The story of how the junta changed the law on migrants and is now critical of it and The Dictator is thinking of using Article 44 to postpone the law because of the chaos created by it is weird. Yet think of the money-making opportunities it creates! Everyone associated with migrants can be squeezed by the police, again and again, simply because of the legal chaos the junta has created. Police are as happy as pigs in mud.

Then there’s the story of the Army colonel and all the trucks, buses and cars. Foolishly portrayed as a kind of isolated case, and referred to as “Mr” not “Colonel,” Phopkrit Phanyos, a deputy director of the Army Transport Department, has illegally registered some 1,136 vehicles. And that’s just based on a few documents. Buses, truck and cars are included.

No one else in the Army Transport Department seemed to notice. Right….

None of these vehicles were said to be Army vehicles. In that case, the Army Transport Department is simply a criminal gang, laundering vehicles for the local market and pocketing loot that gets channeled up the hierarchy to the leaders of the military.

In these cases, the reader is taken back to how it is that all those military and police bosses get so wealthy. It is because their system is a corruption conveyor belt, sending the loot to the bosses from the bottom of the system.

The military and the police are not about defense or law and order. They ignore both.





Courts, rights and junta

26 01 2017

As we have been saying, the so-called justice system is now but a festering and rotting sore on the junta’s repressive political body. But are we too pessimistic? Several stories at Prachatai suggest that while the sore is weeping, some think that it may be cured.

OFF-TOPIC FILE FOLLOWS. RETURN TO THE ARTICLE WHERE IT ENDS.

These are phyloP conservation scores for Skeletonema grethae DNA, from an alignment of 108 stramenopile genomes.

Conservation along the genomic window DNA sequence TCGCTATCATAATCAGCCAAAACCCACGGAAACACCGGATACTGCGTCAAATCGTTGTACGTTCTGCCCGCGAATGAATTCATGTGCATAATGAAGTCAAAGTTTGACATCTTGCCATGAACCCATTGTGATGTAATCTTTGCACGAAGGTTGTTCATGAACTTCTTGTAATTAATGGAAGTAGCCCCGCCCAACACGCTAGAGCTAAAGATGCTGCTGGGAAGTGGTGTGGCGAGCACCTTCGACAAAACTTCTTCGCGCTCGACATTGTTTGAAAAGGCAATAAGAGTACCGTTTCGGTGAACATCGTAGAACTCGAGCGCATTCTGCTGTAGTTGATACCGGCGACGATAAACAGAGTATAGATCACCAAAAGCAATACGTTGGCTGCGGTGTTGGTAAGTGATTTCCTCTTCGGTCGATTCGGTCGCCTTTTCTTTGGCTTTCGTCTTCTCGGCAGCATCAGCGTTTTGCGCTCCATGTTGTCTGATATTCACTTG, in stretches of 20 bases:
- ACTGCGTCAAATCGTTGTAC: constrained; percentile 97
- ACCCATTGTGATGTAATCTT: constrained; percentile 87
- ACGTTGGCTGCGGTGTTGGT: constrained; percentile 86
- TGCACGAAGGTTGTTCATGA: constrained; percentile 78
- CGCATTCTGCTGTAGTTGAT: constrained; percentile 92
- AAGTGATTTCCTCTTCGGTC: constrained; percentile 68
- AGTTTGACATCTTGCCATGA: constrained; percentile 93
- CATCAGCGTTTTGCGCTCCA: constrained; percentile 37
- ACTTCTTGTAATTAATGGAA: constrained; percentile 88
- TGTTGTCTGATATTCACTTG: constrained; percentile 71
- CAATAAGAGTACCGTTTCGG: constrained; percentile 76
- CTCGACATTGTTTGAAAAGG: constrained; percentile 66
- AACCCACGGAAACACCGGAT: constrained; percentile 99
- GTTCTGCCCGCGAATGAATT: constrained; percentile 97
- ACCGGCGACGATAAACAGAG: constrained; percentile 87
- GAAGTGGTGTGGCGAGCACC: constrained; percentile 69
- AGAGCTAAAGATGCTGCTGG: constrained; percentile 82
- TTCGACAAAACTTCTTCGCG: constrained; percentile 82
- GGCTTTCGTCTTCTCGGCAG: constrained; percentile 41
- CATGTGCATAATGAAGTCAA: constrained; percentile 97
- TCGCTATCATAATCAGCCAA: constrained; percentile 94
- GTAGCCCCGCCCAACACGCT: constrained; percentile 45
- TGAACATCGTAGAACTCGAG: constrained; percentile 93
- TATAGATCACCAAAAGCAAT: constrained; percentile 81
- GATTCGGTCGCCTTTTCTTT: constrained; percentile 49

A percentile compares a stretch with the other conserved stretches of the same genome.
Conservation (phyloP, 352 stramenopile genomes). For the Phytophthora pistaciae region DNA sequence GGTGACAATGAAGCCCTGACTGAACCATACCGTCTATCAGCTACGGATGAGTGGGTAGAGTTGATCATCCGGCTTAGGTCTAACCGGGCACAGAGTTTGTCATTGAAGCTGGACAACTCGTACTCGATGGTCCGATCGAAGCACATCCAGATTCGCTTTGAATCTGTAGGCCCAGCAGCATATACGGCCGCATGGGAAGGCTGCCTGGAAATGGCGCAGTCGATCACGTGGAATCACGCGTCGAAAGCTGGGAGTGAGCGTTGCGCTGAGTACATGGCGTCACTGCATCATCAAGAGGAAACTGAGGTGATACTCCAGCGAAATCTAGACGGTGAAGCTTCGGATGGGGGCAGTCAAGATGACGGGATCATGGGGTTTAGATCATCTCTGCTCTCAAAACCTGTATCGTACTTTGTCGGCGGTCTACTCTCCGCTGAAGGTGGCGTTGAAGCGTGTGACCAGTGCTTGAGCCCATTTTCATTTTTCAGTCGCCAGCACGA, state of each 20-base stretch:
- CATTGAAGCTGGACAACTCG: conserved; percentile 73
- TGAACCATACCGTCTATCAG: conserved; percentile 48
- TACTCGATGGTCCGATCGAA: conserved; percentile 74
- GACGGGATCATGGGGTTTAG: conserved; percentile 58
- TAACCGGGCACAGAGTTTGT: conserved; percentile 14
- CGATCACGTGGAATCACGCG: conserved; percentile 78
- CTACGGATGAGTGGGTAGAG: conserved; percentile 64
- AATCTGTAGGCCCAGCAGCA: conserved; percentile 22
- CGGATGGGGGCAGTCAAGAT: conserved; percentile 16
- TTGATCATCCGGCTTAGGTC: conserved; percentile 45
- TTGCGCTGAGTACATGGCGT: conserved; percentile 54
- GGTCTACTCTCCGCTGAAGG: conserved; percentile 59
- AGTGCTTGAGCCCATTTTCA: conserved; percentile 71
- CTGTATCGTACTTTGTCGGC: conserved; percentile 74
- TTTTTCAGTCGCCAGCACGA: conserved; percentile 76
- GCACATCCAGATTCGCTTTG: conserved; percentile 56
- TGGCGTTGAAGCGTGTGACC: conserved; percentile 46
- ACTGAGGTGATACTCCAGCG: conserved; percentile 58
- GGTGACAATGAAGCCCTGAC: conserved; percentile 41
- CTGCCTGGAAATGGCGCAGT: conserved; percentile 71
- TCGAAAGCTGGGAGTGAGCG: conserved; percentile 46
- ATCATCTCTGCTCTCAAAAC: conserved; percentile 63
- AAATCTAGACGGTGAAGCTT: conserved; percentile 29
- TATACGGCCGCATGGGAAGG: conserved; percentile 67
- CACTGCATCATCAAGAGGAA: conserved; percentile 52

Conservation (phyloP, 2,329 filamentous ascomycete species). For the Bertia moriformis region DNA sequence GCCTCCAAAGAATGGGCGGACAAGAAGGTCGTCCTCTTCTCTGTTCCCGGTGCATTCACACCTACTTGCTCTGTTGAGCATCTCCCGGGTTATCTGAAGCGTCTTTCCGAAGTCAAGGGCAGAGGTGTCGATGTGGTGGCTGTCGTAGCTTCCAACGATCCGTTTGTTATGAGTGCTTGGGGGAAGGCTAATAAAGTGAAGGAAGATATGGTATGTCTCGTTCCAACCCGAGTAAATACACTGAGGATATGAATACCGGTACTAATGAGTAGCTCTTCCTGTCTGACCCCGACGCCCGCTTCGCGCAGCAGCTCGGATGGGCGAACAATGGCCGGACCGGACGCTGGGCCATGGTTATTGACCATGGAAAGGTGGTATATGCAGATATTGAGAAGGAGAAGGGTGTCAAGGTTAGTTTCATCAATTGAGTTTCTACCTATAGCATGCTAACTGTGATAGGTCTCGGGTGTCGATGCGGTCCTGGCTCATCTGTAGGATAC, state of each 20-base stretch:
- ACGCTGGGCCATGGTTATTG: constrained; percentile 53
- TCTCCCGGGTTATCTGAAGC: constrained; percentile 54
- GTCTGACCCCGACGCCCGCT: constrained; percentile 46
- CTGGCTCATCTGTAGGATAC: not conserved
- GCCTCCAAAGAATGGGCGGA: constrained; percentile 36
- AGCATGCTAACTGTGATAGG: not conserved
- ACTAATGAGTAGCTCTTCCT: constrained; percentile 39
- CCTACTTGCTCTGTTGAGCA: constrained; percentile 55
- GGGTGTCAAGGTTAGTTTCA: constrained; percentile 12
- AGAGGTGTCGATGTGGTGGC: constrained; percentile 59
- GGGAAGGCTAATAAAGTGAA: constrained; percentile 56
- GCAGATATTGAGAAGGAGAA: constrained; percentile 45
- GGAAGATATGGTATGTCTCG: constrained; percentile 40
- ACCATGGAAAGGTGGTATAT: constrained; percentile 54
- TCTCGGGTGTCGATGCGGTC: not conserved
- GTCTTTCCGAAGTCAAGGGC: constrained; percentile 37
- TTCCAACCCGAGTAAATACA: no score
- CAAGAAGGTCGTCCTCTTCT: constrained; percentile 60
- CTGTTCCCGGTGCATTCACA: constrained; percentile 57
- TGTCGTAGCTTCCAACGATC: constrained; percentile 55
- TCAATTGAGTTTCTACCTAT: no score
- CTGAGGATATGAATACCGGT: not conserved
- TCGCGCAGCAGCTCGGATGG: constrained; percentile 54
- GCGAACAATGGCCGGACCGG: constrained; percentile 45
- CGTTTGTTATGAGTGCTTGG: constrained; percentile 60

In one story, we are told that the diminutive Thanet Anantawong has appeared in a military court and has been sentenced to eight months in jail. Readers may recall that Thanet was arrested while hospitalized. He was charged with “defying the junta’s ban on political gatherings of five or more persons.”

The military court halved his sentence to four months after Thanet “pleaded guilty.” Pleading guilty is the only way to even get into a military court, for they seem reluctant to deal with any legal issues and prefer simple sentencing.

As Thanet “has already been detained in Bangkok Remand Prison for a period that exceeds his jail term,” he was released.

Along with nine others, Thanet was arrested for “participating in an excursion to Rajabhakti Park [Corruption Park] in Prachuap Khiri Khan Province on 7 December 2015 to investigate corruption allegations related to the park’s development.”